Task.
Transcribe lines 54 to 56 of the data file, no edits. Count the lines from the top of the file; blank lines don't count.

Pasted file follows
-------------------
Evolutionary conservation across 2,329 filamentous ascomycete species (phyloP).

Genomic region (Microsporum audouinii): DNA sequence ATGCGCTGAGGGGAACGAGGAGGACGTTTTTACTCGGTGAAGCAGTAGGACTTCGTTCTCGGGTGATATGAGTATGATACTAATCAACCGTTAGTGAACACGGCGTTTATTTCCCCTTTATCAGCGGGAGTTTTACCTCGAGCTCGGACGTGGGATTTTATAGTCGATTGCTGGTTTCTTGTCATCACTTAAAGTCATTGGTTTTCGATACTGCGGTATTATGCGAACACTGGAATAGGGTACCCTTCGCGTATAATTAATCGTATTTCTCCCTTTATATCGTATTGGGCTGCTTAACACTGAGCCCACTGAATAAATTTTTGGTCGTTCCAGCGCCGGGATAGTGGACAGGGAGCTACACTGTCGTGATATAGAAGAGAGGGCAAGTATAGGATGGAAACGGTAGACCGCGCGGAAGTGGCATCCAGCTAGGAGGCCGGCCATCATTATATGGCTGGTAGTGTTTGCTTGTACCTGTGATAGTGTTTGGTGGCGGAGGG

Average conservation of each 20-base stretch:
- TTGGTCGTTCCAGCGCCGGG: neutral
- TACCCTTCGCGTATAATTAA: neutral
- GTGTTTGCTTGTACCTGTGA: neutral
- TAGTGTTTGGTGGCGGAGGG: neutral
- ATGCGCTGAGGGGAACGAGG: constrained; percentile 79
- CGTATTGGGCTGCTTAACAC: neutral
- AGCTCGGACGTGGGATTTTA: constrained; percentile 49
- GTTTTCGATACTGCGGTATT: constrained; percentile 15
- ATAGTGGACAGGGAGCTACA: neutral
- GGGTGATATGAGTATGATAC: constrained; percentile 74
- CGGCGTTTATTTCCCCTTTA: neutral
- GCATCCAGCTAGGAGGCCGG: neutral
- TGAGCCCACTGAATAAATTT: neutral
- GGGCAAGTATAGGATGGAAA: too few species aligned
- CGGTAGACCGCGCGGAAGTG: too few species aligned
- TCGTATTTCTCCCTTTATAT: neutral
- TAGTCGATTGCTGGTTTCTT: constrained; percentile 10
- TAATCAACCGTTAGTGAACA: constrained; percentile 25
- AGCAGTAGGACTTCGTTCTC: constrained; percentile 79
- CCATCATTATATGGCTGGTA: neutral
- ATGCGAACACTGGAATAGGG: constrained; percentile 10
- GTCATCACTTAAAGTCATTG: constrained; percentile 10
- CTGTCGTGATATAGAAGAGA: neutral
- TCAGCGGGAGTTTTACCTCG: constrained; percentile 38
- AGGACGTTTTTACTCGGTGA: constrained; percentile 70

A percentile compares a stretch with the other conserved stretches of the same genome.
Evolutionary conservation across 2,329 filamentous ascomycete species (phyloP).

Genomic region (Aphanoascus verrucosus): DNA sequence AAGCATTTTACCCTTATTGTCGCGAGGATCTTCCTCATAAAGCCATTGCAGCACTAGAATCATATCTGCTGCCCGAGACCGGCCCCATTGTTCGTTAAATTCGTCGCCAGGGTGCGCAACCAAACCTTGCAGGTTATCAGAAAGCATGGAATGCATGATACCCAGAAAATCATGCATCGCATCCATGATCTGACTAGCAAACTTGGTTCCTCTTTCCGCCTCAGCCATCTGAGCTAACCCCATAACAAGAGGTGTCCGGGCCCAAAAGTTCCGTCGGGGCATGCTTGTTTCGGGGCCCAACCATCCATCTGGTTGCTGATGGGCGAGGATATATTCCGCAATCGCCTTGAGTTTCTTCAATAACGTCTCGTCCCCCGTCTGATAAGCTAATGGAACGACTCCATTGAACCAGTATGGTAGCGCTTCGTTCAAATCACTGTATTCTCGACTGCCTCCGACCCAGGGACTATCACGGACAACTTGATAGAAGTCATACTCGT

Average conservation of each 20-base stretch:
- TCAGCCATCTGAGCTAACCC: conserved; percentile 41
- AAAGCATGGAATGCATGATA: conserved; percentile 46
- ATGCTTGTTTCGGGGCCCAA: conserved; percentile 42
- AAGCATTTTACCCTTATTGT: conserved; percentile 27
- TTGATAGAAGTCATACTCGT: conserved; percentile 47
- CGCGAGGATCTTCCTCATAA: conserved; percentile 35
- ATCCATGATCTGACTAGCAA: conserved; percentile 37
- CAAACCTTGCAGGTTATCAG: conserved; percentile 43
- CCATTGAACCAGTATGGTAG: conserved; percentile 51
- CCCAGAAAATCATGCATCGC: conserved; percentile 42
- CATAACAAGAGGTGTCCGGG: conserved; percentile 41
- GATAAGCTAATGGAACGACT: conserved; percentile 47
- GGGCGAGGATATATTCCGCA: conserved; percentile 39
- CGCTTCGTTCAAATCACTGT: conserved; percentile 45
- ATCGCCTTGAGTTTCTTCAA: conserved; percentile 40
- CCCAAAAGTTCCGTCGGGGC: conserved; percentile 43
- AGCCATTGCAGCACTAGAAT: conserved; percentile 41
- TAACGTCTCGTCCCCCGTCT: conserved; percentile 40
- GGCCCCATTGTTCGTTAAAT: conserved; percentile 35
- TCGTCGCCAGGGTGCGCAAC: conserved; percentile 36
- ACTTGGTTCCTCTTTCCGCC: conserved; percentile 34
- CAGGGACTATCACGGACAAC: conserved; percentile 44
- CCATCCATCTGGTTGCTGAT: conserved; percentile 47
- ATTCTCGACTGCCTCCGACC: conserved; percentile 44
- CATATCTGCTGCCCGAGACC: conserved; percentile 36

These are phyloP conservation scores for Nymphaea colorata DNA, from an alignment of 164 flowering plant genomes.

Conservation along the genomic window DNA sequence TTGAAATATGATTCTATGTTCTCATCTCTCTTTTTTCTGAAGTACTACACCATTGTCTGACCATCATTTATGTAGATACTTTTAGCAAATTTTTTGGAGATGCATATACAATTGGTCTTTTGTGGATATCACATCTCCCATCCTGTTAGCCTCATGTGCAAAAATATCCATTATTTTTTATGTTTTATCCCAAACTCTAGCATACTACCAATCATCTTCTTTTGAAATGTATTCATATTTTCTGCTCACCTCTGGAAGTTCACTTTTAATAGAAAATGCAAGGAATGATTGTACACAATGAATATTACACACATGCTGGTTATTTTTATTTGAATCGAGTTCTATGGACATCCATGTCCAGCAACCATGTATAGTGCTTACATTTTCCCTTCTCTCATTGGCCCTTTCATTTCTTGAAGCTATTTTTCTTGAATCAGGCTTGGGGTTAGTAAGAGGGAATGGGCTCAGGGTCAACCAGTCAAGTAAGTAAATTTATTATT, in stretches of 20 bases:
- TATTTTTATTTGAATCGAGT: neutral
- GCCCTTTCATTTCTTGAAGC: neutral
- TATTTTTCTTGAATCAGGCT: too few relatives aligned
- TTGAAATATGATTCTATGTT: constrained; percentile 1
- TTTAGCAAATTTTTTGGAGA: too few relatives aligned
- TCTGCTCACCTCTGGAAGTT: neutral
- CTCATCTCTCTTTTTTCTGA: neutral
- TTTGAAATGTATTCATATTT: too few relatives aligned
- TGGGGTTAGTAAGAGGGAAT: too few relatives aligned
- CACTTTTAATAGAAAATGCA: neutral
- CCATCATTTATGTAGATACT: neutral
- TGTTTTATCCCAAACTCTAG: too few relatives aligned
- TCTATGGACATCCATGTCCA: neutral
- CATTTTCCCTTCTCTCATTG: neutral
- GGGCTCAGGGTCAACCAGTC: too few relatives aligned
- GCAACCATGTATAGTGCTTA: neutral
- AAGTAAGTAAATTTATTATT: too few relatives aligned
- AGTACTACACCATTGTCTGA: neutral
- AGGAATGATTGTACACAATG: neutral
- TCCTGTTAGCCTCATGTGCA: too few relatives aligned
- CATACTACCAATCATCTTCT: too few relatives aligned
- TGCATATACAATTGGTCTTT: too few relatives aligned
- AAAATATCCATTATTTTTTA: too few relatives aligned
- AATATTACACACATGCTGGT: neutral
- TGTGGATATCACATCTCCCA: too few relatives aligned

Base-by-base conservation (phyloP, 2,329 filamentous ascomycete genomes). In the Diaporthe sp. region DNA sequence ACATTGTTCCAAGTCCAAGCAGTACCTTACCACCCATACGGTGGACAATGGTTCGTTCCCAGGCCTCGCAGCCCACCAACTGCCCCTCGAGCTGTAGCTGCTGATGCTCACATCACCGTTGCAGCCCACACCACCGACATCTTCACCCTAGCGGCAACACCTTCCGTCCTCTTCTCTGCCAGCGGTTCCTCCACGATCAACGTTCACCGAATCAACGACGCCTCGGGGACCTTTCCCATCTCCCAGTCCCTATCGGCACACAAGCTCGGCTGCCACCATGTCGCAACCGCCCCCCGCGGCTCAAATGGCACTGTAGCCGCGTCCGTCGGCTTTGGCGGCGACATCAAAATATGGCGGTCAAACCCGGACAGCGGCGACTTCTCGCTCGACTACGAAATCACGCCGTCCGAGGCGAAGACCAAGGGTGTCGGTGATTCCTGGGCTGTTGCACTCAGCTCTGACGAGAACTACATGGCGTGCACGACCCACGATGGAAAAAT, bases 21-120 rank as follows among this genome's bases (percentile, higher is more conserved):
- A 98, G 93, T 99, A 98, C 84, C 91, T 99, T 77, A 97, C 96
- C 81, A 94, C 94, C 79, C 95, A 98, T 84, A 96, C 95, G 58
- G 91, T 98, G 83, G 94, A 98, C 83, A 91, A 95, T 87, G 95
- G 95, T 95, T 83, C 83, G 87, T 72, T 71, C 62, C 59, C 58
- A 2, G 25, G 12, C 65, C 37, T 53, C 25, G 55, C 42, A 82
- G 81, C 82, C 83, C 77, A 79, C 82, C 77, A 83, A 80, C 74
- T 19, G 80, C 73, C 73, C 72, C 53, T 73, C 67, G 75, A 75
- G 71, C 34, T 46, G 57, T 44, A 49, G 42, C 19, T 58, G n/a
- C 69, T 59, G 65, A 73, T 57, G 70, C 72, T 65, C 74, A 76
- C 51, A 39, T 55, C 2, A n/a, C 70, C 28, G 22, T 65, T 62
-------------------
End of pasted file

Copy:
- CAGGGACTATCACGGACAAC: conserved; percentile 44
- CCATCCATCTGGTTGCTGAT: conserved; percentile 47
- ATTCTCGACTGCCTCCGACC: conserved; percentile 44